Berkowitz discussed the results of the investigation with Wallace-Moore, and Wallace-Moore decided to terminate Mugavero's employment. Hesse was not involved in the decision. (Def. Rule 56.1 Stat. ¶¶ 368-70) An internal memo by Berkowitz, dated October 25, 2002, states that Mugavero's employment would "be terminated due to serious job performance errors which were committed after multiple written warnings." (Def. Ex. XX) The memo describes Mugavero's errors as "sign[ing] off on a lab report for a patient that indicated the patient had a positive pregnancy test result," but "(a) fail[ing] to interpret the lab report and discontinue medication for the patient . . .; (b) fail[ing] to enter the positive pregnancy results into the notes of the patient's chart; (c) fail[ing] to tell the patient that she had a positive pregnancy result; and (d) subsequently reorder[ing] withdrawal medications that are medically inappropriate for a pregnant person." (Id.) The memo also states that Mugavero "admitted that if she found a positive pregnancy test she would stop all medications and talk to the patient," but did not do so in this case. (Id.) It also states that "[a]t no point in the two meetings . . . did [Plaintiff] indicate that she told any other person that the patient was pregnant." (Id.)
On October 28, 2002, Berkowitz informed Mugavero that her employment had been terminated effective October 25, 2002. (Def. Rule 56.1 Stat. ¶ 374) Mugavero told Berkowitz at this meeting that she had told Callahan about the positive pregnancy test results. (Def. Ex. YY at 492 (internal memo by Berkowitz stating that "[d]uring the delivery of the termination paperwork for [Mugavero], [she] stated that she told Joanne Callahan that the patient was pregnant. I asked [Mugavero] if she documented her conversation with Joanne. [She] said no.")*fn6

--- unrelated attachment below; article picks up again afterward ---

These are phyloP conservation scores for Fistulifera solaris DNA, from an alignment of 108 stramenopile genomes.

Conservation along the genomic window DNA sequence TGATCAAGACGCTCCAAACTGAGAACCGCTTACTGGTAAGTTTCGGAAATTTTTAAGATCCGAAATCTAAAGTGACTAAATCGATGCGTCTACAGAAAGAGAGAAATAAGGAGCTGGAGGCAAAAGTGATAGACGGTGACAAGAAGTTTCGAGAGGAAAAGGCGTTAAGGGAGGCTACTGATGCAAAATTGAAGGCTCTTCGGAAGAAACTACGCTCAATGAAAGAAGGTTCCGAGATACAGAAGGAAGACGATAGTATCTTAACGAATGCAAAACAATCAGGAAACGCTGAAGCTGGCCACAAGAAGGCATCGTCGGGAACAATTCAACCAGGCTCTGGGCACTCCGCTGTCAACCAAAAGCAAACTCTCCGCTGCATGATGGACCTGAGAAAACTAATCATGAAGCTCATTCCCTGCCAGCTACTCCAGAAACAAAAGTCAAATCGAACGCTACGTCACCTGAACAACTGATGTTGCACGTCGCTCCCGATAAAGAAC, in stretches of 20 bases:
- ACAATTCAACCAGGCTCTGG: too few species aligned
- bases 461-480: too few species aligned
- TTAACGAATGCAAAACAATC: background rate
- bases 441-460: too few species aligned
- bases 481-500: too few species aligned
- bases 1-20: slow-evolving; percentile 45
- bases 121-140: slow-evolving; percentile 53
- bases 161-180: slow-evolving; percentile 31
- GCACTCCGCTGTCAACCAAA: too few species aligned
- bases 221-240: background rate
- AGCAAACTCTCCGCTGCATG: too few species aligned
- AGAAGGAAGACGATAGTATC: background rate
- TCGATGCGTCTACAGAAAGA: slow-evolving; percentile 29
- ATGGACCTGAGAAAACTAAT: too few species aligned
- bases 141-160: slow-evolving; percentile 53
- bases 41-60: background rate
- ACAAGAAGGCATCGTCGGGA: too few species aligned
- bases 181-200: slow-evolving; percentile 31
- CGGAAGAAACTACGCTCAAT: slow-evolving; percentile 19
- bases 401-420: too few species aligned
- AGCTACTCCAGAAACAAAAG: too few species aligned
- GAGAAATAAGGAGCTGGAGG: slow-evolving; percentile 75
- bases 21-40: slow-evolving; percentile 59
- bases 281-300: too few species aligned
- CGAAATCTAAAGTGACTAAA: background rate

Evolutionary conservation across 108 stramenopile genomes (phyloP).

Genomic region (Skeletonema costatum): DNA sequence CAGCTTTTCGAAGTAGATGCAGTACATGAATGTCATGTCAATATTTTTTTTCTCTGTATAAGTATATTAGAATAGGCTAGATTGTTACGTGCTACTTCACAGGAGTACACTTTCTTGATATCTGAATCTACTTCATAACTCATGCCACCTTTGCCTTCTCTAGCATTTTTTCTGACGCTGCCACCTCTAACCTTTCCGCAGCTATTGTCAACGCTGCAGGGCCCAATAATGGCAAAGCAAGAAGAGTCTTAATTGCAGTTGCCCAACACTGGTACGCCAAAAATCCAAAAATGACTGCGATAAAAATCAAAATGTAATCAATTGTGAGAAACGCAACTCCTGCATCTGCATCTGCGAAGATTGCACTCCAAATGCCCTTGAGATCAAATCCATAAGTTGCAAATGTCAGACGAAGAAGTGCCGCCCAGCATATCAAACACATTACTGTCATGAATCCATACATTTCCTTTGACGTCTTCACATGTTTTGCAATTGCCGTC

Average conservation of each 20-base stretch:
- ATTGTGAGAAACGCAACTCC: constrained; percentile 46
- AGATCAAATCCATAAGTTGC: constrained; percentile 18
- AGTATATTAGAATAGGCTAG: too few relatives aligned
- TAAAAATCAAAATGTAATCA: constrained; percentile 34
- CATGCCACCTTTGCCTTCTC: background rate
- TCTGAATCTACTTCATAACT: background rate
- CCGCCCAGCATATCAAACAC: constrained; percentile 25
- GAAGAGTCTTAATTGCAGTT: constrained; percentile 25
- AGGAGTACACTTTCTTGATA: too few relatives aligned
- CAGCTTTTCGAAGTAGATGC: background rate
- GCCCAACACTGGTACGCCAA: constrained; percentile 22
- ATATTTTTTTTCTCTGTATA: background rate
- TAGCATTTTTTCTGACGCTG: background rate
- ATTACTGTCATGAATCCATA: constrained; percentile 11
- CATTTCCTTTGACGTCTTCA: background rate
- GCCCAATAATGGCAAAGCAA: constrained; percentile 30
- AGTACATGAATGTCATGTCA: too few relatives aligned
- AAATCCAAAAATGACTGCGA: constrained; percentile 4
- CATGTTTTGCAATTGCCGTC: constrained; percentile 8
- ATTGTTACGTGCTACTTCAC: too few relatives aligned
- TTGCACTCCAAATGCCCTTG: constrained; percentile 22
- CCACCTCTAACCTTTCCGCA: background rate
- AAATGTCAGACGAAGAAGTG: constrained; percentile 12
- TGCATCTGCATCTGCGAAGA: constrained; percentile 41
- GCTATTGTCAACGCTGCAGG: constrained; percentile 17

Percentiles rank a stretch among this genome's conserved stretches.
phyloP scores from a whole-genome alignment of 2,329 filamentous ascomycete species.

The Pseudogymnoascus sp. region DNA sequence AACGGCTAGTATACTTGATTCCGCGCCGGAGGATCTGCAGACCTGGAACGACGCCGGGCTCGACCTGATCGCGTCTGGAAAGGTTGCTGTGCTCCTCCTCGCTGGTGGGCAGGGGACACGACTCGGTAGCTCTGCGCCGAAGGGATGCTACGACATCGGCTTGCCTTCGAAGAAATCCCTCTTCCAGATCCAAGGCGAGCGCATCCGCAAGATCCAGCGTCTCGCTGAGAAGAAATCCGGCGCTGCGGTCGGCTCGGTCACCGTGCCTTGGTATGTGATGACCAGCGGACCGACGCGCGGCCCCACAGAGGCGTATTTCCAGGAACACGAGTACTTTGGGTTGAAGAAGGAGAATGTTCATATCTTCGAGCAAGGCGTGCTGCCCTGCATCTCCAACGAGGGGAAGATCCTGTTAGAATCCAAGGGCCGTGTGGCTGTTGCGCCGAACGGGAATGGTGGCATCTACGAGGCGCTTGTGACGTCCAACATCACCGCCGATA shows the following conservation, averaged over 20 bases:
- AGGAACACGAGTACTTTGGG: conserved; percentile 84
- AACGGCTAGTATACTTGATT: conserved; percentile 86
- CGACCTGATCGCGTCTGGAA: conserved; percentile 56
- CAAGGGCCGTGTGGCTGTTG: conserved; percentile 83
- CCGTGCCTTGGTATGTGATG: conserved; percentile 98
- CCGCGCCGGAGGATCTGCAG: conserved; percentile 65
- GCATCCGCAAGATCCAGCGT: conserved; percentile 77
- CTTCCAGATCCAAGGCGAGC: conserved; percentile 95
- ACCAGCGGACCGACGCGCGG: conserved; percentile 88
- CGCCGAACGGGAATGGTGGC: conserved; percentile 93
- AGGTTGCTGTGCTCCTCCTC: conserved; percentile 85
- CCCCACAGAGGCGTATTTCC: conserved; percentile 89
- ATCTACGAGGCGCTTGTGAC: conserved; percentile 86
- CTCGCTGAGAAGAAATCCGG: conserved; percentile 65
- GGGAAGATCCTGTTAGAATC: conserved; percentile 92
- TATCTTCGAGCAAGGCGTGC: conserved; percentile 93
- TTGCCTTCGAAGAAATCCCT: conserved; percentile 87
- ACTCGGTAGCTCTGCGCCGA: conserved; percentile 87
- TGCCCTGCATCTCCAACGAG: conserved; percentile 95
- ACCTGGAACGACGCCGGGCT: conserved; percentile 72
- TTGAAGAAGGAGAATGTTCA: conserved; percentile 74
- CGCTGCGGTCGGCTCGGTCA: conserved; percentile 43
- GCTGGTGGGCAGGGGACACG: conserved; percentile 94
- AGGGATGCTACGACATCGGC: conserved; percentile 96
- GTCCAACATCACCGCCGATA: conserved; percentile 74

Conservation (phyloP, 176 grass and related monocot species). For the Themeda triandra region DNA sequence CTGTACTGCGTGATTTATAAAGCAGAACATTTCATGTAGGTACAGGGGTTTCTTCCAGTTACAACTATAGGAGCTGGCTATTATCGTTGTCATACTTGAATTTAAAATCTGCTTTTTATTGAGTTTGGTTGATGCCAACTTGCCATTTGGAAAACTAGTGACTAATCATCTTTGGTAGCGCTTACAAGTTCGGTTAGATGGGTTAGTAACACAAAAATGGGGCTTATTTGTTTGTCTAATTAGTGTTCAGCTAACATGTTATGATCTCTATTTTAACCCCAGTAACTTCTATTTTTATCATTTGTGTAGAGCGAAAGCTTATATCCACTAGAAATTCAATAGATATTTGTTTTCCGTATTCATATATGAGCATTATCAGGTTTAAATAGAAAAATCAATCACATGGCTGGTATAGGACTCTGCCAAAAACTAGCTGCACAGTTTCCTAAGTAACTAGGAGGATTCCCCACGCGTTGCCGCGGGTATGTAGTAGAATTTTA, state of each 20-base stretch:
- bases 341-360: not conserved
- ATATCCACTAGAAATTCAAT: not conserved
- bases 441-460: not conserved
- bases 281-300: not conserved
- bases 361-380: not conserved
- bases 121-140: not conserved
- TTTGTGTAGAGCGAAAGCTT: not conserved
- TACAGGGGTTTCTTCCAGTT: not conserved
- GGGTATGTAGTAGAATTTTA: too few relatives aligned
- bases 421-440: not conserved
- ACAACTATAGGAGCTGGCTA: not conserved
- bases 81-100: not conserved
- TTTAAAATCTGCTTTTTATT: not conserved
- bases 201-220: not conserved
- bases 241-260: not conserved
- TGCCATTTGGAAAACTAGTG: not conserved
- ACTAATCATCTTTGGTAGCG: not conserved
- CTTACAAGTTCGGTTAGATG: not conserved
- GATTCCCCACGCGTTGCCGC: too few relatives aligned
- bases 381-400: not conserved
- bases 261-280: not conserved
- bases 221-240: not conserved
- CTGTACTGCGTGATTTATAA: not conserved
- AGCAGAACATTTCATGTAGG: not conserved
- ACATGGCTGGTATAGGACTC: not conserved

II. MUGAVERO'S RETALIATION CLAIMS
Courts evaluate Title VII retaliation claims using a three-step burden-shifting analysis:
First, the plaintiff must establish a prima facie case. That is, an employee must show "(1) participation in a protected activity; (2) that the defendant knew of the protected activity; (3) an adverse employment action; and (4) a causal connection between the protected activity and the adverse employment action." McMenemy v. City of Rochester, 241 F.3d 279, 282-83 (2d Cir. 2001). The burden of proof that must be met to permit a Title VII plaintiff to survive a summary judgment motion at the prima facie stage has been characterized as "'minimal' and 'de minimis.'" Woodman v. WWOR-TV, 411 F.3d 69, 76 (2d Cir. 2005) (quoting Zimmermann v. Assocs. First Capital Corp., 251 F.3d 376, 381 (2d Cir. 2001)). In determining whether this initial burden is satisfied in a Title VII retaliation claim, the court's role in evaluating a summary judgment request is to determine only whether proffered admissible evidence would be sufficient to permit a rational finder of fact to infer a retaliatory motive. See Donahue v. Windsor Locks Bd. of Fire Comm'rs, 834 F.2d 54, 58 (2d Cir.1987).
If a plaintiff sustains the initial burden, a presumption of retaliation arises. In turn, under the second step of the burden-shifting analysis, the onus falls on the employer to articulate a legitimate, non-retaliatory reason for the adverse employment action. See [Quinn v. Green Tree Credit Corp., 159 F.3d 759, 768 (2d Cir. 1998)]. Finally, as for the third step, once an employer offers such proof, the presumption of retaliation ...